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When is a Picket not a Picket? It's not a joke – or at least, I can't think of a very good punchline if it is. You will recall that Picket is our section which looks for sentinel papers, re-writes the abstract in a structured way, and then puts this paper in the context of the broader literature with a commentary. It is an approach which we ripped off from the earlier layout of the journal, Evidence Based Medicine, and which we – and our feedback from readers would confirm this – think works fairly well. We have written elsewhere about how we go about selecting papers to abstract1 but of course sometimes we hear of papers in other ways. Sometimes an article has made quite a splash in the media, and this is where we hit a bit of a problem. These are important and interesting papers, because our patients and their families will also be hearing about them. But as I am sure you will know, they are not always the best.
This issue includes a Picket on one of the weakest papers we have yet to cover (see page 78). Actually, that is not very kind; it is probably perfectly sound as a paper, just hugely over-exaggerated in the press. It provoked quite a debate among us about when a paper should not actually get Picketed; we learnt a lot from the error we made here, and we would not Picket this paper if given it today. Almost exactly at the time we were launching the Picket series, in August 2010, there was a news story carried in much of the mainstream UK media, based principally, and fairly uncritically, on a press release from Kings College London and the Medical Research Council, which you can find here: http://bit.ly/AutismPRMRC. In short, the release described that a brain scan could diagnose autism with ‘90% accuracy’, and the radio interviews speculated that things would be even better in children. I am sure I was not alone in trying to dig out the paper, sure that it would only be a fairly short time before I had a family request the scan from me. Of course, I was also pretty interested to understand what ‘accuracy’ meant, assuming I had missed that lecture at medical school.
The true story is quite a different – and to be fair, after a couple of breathless paragraphs, the press release calms down a little and gets a bit more realistic. ‘Accuracy’ turns out to be ‘sensitivity’ of 90%; the specificity was 80%, the population was adult males from an autistic spectrum disorder clinic, and so on. I have since used these statistics as part of a short session that I run with doctors in training on understanding what a positive result really means, especially in unscreened populations. I have heavily ripped part of this off from a column by Ben Goldacre on the difference in meaning of a positive test in populations of high and low prevalence (which you can find here: http://bit.ly/CrystalBad), and preface the talk with the statement: ‘In 20 min you will be better at statistics than the press office of the MRC.’ It is always worth re-running these calculations yourself; I dare you to do it with a pencil and paper at the bottom of this page; work out what a positive scan result means in the context of an unscreened population with one in a hundred people having autism. Done it? Good: You should have got that a positive result means that you are a little less than 5% likely to have the diagnosis. We use this as a jumping off point to discuss how you should only do tests on carefully screened populations.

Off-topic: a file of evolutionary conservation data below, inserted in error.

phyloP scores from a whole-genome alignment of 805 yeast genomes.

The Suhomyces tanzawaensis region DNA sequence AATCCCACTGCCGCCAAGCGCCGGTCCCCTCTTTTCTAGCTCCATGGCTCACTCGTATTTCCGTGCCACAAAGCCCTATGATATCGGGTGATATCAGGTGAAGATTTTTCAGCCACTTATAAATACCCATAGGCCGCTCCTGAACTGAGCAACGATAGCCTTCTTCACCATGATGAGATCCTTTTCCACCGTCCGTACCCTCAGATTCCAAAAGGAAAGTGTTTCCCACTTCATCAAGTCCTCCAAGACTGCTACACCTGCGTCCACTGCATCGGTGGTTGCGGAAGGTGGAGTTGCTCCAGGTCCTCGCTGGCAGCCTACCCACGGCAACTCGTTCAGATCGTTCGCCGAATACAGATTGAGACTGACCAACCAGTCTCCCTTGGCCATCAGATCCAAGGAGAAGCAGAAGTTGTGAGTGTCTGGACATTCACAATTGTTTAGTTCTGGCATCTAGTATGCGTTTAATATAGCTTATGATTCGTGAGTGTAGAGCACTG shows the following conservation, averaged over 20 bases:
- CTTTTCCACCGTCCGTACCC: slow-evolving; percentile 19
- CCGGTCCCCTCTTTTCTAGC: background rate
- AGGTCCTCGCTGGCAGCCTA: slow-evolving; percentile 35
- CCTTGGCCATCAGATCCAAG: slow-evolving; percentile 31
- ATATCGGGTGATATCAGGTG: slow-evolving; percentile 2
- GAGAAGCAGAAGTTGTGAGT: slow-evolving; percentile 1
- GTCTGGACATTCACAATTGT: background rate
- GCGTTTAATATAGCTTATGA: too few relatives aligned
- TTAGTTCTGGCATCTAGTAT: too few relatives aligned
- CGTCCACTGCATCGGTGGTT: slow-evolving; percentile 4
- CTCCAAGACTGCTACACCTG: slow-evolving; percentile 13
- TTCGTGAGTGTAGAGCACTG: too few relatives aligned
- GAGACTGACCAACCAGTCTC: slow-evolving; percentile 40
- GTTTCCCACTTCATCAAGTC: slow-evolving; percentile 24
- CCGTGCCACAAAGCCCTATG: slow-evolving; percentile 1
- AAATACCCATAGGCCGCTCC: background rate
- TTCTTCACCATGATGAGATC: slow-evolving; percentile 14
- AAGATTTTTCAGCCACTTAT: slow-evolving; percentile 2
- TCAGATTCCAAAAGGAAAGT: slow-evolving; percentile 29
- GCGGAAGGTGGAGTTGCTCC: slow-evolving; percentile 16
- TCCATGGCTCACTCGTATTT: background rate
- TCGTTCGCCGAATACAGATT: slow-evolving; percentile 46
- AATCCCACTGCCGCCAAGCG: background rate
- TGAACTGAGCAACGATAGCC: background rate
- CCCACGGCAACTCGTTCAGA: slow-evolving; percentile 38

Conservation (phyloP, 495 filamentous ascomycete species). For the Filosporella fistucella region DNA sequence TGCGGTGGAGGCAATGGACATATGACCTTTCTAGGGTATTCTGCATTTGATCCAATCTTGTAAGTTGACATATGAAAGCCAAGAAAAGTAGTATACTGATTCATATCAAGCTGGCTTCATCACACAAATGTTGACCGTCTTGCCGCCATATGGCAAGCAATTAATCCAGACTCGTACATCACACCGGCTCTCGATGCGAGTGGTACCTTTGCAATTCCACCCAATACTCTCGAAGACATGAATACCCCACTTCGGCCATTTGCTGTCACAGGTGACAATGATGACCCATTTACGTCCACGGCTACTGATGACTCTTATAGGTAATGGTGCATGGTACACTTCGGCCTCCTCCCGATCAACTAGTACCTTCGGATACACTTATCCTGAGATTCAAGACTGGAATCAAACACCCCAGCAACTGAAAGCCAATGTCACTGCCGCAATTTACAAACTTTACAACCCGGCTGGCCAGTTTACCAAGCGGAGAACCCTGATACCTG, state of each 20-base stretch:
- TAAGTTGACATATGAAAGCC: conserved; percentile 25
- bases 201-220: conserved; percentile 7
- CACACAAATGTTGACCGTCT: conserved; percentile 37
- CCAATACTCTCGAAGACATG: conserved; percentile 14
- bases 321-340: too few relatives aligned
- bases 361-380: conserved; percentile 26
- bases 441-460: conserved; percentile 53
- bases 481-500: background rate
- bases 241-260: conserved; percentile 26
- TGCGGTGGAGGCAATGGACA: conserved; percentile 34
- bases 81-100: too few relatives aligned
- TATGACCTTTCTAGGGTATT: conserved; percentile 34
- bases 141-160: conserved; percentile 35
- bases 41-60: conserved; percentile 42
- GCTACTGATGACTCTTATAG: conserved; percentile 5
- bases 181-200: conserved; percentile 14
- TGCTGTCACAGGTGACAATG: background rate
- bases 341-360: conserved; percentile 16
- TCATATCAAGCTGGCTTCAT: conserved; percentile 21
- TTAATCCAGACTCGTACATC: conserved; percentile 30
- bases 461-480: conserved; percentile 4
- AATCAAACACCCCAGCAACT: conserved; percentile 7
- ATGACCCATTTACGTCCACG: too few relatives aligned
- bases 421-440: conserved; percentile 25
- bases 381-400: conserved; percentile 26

But back to the Pickets on bad papers. What to do with them? Shouldn't you be told when something is being badly misrepresented in the media? We thought so, but did not think we should label this as a Picket, because we want a Picket to represent something that has been done well, and which might alter or enhance our practice. So, the Autism Picket in this edition is a first and a last. Rather than invent yet another section for education and practice we are going to blog about them, via Bob Phillips' Archimedes blog, in the category ‘not-picket’. You can find them here: http://bit.ly/NotPicket.
The rest of this month has a very adolescent feel to it, and my editor's choice is a condition I find medically very challenging: The Medical Management of Acute Severe Anorexia Nervosa (see page 48).
Lastly, sorry for a few typos in the February edition; we are still getting used to the new format. My favourite was the one pointed out by Peter Ehrhardt who wondered, when we labelled the EEG for typical absence seizures as ‘3 Hz/s’, whether we should worry about acceleration of the seizures … Think about it – it is a nice geeky joke; I look forward to the groans when you get it.